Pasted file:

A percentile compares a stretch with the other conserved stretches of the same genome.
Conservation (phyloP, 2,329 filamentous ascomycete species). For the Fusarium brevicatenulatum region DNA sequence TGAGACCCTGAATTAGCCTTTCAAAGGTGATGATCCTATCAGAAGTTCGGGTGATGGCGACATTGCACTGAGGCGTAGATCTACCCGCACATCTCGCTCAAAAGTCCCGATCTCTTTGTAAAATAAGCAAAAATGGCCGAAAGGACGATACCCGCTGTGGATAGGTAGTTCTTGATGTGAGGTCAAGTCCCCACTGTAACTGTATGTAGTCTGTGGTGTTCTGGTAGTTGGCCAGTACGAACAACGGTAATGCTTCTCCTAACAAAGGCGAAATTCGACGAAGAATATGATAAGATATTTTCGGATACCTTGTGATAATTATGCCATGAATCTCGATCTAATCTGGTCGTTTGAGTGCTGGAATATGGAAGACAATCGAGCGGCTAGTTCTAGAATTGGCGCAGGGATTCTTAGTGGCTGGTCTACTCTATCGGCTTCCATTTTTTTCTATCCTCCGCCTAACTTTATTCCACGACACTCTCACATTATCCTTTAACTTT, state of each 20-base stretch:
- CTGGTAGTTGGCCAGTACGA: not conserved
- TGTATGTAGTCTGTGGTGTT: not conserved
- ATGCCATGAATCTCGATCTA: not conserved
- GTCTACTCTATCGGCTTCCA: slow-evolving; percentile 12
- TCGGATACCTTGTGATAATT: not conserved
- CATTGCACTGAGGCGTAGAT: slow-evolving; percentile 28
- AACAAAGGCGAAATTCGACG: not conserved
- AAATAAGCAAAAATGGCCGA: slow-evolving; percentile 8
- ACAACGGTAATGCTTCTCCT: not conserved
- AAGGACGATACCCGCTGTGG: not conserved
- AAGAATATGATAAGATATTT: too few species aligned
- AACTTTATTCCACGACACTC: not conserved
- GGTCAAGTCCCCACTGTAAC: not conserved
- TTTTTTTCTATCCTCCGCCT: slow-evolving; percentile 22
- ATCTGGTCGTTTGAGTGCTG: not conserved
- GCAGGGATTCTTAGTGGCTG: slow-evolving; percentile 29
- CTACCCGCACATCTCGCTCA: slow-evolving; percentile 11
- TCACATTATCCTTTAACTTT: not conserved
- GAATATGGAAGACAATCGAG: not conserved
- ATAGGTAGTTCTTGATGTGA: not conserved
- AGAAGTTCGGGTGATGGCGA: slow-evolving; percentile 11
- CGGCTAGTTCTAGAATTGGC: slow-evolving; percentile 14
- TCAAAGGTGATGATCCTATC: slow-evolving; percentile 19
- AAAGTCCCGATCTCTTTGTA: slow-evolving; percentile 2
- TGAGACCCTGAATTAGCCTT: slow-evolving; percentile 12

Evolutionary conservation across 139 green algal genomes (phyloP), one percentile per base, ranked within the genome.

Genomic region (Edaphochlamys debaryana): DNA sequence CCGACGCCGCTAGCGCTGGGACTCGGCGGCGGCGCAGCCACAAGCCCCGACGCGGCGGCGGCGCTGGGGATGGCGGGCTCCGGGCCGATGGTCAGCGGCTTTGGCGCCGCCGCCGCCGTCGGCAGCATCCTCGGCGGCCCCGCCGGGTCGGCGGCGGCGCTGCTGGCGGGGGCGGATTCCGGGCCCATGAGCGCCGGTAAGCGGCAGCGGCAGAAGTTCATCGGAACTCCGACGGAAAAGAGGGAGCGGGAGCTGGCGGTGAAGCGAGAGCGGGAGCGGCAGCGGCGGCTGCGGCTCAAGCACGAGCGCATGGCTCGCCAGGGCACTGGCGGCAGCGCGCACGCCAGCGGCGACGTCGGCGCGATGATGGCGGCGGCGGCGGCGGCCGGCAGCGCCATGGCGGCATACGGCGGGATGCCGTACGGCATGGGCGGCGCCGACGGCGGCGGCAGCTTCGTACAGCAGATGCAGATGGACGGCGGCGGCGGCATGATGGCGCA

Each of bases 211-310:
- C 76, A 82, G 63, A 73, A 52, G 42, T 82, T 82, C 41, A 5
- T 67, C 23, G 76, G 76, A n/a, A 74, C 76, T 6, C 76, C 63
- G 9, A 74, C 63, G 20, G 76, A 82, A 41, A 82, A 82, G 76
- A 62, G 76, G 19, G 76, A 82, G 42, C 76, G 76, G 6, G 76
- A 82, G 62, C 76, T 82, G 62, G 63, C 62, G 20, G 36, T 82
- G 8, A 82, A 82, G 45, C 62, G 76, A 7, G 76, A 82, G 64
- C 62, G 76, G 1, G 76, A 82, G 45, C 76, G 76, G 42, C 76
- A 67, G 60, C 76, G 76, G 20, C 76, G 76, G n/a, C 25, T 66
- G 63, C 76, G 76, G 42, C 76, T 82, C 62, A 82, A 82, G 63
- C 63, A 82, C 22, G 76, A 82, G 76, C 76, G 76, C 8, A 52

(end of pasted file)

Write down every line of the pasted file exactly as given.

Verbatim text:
A percentile compares a stretch with the other conserved stretches of the same genome.
Conservation (phyloP, 2,329 filamentous ascomycete species). For the Fusarium brevicatenulatum region DNA sequence TGAGACCCTGAATTAGCCTTTCAAAGGTGATGATCCTATCAGAAGTTCGGGTGATGGCGACATTGCACTGAGGCGTAGATCTACCCGCACATCTCGCTCAAAAGTCCCGATCTCTTTGTAAAATAAGCAAAAATGGCCGAAAGGACGATACCCGCTGTGGATAGGTAGTTCTTGATGTGAGGTCAAGTCCCCACTGTAACTGTATGTAGTCTGTGGTGTTCTGGTAGTTGGCCAGTACGAACAACGGTAATGCTTCTCCTAACAAAGGCGAAATTCGACGAAGAATATGATAAGATATTTTCGGATACCTTGTGATAATTATGCCATGAATCTCGATCTAATCTGGTCGTTTGAGTGCTGGAATATGGAAGACAATCGAGCGGCTAGTTCTAGAATTGGCGCAGGGATTCTTAGTGGCTGGTCTACTCTATCGGCTTCCATTTTTTTCTATCCTCCGCCTAACTTTATTCCACGACACTCTCACATTATCCTTTAACTTT, state of each 20-base stretch:
- CTGGTAGTTGGCCAGTACGA: not conserved
- TGTATGTAGTCTGTGGTGTT: not conserved
- ATGCCATGAATCTCGATCTA: not conserved
- GTCTACTCTATCGGCTTCCA: slow-evolving; percentile 12
- TCGGATACCTTGTGATAATT: not conserved
- CATTGCACTGAGGCGTAGAT: slow-evolving; percentile 28
- AACAAAGGCGAAATTCGACG: not conserved
- AAATAAGCAAAAATGGCCGA: slow-evolving; percentile 8
- ACAACGGTAATGCTTCTCCT: not conserved
- AAGGACGATACCCGCTGTGG: not conserved
- AAGAATATGATAAGATATTT: too few species aligned
- AACTTTATTCCACGACACTC: not conserved
- GGTCAAGTCCCCACTGTAAC: not conserved
- TTTTTTTCTATCCTCCGCCT: slow-evolving; percentile 22
- ATCTGGTCGTTTGAGTGCTG: not conserved
- GCAGGGATTCTTAGTGGCTG: slow-evolving; percentile 29
- CTACCCGCACATCTCGCTCA: slow-evolving; percentile 11
- TCACATTATCCTTTAACTTT: not conserved
- GAATATGGAAGACAATCGAG: not conserved
- ATAGGTAGTTCTTGATGTGA: not conserved
- AGAAGTTCGGGTGATGGCGA: slow-evolving; percentile 11
- CGGCTAGTTCTAGAATTGGC: slow-evolving; percentile 14
- TCAAAGGTGATGATCCTATC: slow-evolving; percentile 19
- AAAGTCCCGATCTCTTTGTA: slow-evolving; percentile 2
- TGAGACCCTGAATTAGCCTT: slow-evolving; percentile 12

Evolutionary conservation across 139 green algal genomes (phyloP), one percentile per base, ranked within the genome.

Genomic region (Edaphochlamys debaryana): DNA sequence CCGACGCCGCTAGCGCTGGGACTCGGCGGCGGCGCAGCCACAAGCCCCGACGCGGCGGCGGCGCTGGGGATGGCGGGCTCCGGGCCGATGGTCAGCGGCTTTGGCGCCGCCGCCGCCGTCGGCAGCATCCTCGGCGGCCCCGCCGGGTCGGCGGCGGCGCTGCTGGCGGGGGCGGATTCCGGGCCCATGAGCGCCGGTAAGCGGCAGCGGCAGAAGTTCATCGGAACTCCGACGGAAAAGAGGGAGCGGGAGCTGGCGGTGAAGCGAGAGCGGGAGCGGCAGCGGCGGCTGCGGCTCAAGCACGAGCGCATGGCTCGCCAGGGCACTGGCGGCAGCGCGCACGCCAGCGGCGACGTCGGCGCGATGATGGCGGCGGCGGCGGCGGCCGGCAGCGCCATGGCGGCATACGGCGGGATGCCGTACGGCATGGGCGGCGCCGACGGCGGCGGCAGCTTCGTACAGCAGATGCAGATGGACGGCGGCGGCGGCATGATGGCGCA

Each of bases 211-310:
- C 76, A 82, G 63, A 73, A 52, G 42, T 82, T 82, C 41, A 5
- T 67, C 23, G 76, G 76, A n/a, A 74, C 76, T 6, C 76, C 63
- G 9, A 74, C 63, G 20, G 76, A 82, A 41, A 82, A 82, G 76
- A 62, G 76, G 19, G 76, A 82, G 42, C 76, G 76, G 6, G 76
- A 82, G 62, C 76, T 82, G 62, G 63, C 62, G 20, G 36, T 82
- G 8, A 82, A 82, G 45, C 62, G 76, A 7, G 76, A 82, G 64
- C 62, G 76, G 1, G 76, A 82, G 45, C 76, G 76, G 42, C 76
- A 67, G 60, C 76, G 76, G 20, C 76, G 76, G n/a, C 25, T 66
- G 63, C 76, G 76, G 42, C 76, T 82, C 62, A 82, A 82, G 63
- C 63, A 82, C 22, G 76, A 82, G 76, C 76, G 76, C 8, A 52